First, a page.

I'd be alive to five of them if I'd used Dirty Water Dog as a main, and to two of them had I used him as a backup, but I'm not kicking myself too hard. I just didn't like the horse at all in what I thought was a wide-open race teeming with high-priced possibilities. Clearly this was a bad opinion, and I was punished for it, but I'd rather lose straight up that way than with a borderline call, a tough trip or an unlucky photo, and at least it didn't deprive me of a life-changing score.
And my stubbornness persists. I wish you luck if you're singled to Analyze Cat, but I didn't use him and still don't like him as the 9-5 favorite here in the finale. He did no running in his two starts against statebreds and now he's "dropping" to maiden-claiming but also meeting open company.
5:45 pm: So not using Dirty Water Dog turned out to be a $9,048 mistake after Messa Nera won the finale at $10.00 to leave me with six consos for five A's and an omitted 8-5 shot. I have to think it would have paid $20k to $40k had Victory Sign or Youbethecan won the 5th. As it was, it looks like 158 of you had it.
The six consos at $78 apiece didn't do much for balancing the ledger, but the $1,051 anti-Analyze Cat (who finished 10th) tri in the last helped out.
It's been an exhausting and expensive carryover-centric week, but tomorrow the focus returns to racing, with the four graded stakes at Belmont, Big Brown's reappearance in the $500k Monmouth Stakes Presented by IEAH, and some interesting 2-year-old races around the country. I'll be back in the morning with some thoughts on it all.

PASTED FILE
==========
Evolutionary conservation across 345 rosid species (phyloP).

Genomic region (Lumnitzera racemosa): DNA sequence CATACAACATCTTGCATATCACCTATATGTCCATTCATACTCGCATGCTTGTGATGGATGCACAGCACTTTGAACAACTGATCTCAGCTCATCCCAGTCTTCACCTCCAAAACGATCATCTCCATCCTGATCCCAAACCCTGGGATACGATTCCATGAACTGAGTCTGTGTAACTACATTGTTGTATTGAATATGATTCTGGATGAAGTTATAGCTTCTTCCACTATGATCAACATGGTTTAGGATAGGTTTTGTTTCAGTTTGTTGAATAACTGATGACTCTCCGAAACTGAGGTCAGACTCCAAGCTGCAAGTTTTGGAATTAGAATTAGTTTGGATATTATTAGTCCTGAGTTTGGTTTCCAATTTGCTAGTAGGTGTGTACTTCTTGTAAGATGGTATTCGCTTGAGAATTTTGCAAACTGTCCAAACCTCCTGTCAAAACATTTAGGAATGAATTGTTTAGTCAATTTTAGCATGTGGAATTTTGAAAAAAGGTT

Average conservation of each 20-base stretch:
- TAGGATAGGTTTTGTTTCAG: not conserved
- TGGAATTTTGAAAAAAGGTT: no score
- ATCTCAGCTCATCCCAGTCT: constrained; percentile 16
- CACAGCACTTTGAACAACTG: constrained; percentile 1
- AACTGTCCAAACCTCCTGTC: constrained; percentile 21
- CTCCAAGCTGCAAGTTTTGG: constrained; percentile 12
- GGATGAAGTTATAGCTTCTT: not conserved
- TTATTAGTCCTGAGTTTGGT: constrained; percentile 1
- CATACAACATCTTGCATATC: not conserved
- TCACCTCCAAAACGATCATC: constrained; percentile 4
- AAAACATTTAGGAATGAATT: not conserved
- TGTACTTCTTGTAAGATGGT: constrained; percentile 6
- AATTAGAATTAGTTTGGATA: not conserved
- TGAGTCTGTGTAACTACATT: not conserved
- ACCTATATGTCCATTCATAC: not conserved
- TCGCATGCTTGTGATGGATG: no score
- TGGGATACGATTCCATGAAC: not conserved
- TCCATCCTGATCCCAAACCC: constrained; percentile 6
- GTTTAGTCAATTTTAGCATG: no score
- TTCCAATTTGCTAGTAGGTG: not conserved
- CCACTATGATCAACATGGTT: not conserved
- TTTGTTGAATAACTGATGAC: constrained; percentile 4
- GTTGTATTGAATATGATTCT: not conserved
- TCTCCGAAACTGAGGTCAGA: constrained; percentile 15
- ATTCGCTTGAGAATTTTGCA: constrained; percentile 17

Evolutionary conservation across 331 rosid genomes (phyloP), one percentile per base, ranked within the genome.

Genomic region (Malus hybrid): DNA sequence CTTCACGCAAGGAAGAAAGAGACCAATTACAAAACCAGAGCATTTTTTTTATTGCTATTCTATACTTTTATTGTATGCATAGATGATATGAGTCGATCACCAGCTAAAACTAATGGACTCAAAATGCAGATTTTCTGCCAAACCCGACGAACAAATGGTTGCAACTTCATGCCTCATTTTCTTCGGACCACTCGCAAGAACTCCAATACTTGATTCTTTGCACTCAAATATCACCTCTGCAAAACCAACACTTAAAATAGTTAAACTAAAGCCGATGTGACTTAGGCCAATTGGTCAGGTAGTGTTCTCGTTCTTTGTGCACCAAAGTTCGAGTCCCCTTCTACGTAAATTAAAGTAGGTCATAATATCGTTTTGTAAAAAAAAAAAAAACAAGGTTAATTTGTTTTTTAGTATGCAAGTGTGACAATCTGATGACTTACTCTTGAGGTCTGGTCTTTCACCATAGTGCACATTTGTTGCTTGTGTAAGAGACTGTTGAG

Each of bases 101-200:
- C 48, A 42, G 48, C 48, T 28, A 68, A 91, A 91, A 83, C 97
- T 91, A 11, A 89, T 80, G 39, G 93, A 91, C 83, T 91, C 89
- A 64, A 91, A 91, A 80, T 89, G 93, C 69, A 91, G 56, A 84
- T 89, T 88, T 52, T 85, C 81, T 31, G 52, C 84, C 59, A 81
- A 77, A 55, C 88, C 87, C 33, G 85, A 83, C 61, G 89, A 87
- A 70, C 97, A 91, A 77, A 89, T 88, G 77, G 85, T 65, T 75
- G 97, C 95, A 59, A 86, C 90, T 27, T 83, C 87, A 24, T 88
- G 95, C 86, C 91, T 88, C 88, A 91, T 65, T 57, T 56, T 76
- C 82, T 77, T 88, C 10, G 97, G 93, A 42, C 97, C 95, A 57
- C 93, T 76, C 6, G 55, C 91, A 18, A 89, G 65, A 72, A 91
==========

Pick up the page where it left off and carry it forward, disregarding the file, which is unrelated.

The player-unfriendly sequence of the Pick 6 (and late Pick 4) at Belmont is yet another example of the NYRA's screw-the-handicapper, self-destructive nature. A formerly avid Pick 4 player, I have been driven back to concentrating on Pick 3s. A sad day for regular, serious-minded horseplayers - and a celebration for mindless, number-playing idiots who now populate OTB establishments.
After you chronicled culinary curiosities from Saratoga the past few weeks, I am surprised that you deleted from your Pick 6 ticket a runner named for one New York City's beloved street delicacies. Nobody likes a short favorite--it is always best when the ends of what Ignatius Reilly called the "weenie" protrude from either end of the bun. I've bashed NYRA recently but will grudgingly give them credit for having a 10 race card with "only" two NY state bred races. New York State's entry into a 25 year commitment to NYRA shows one of the quirks of a democratic system of government-- a representative is elected for 2- 4 years, yet can bind the state for a quarter of a century.
That was an incredible performance by Big Brown - normal horses just don't go that fast early and stay going 9 furlongs - Big Brown is a total freak on the grass. There are plenty of horses with his speed, but they can't stay. There are plenty of horses who can stay, but they have no speed. Big Brown has the magical combination of speed & stamina. It's incredible that a turf horse won the first 2 legs of the Triple Crown - he was that much better than the rest of his crop until the quarter crack and Big Sandy did him in. If I owned Big Brown, there is no doubt that his next start would be in the Arc.
floppydog - I proudly proclaimed my failures in public during the Saratoga meet. Now all I need are some victories. And now that the NYRA 25-year extension is official, could they please bring back live streaming audio ?
Funny, Steve, the dirty dog was one of my singles, and if you knew why I liked him, you would not have been so keen to leave him out. Trust me on that. Still, I think your skills are amazing, an inspiration. The people I admire for their work in this game is growing, but my favorites are Mr. Ramsey (if I could model what I do on anybody, it would be him), Mr. Bone (using race replays effectively, to say the least), and the person who was responsible for claiming Tanzanite, in my opinion one of the great "finds" because it required an ability to think and see outside of the box. There is nothing that will replace smart, hard work in this endeavor, and these are some of the people who inspire me in my quest.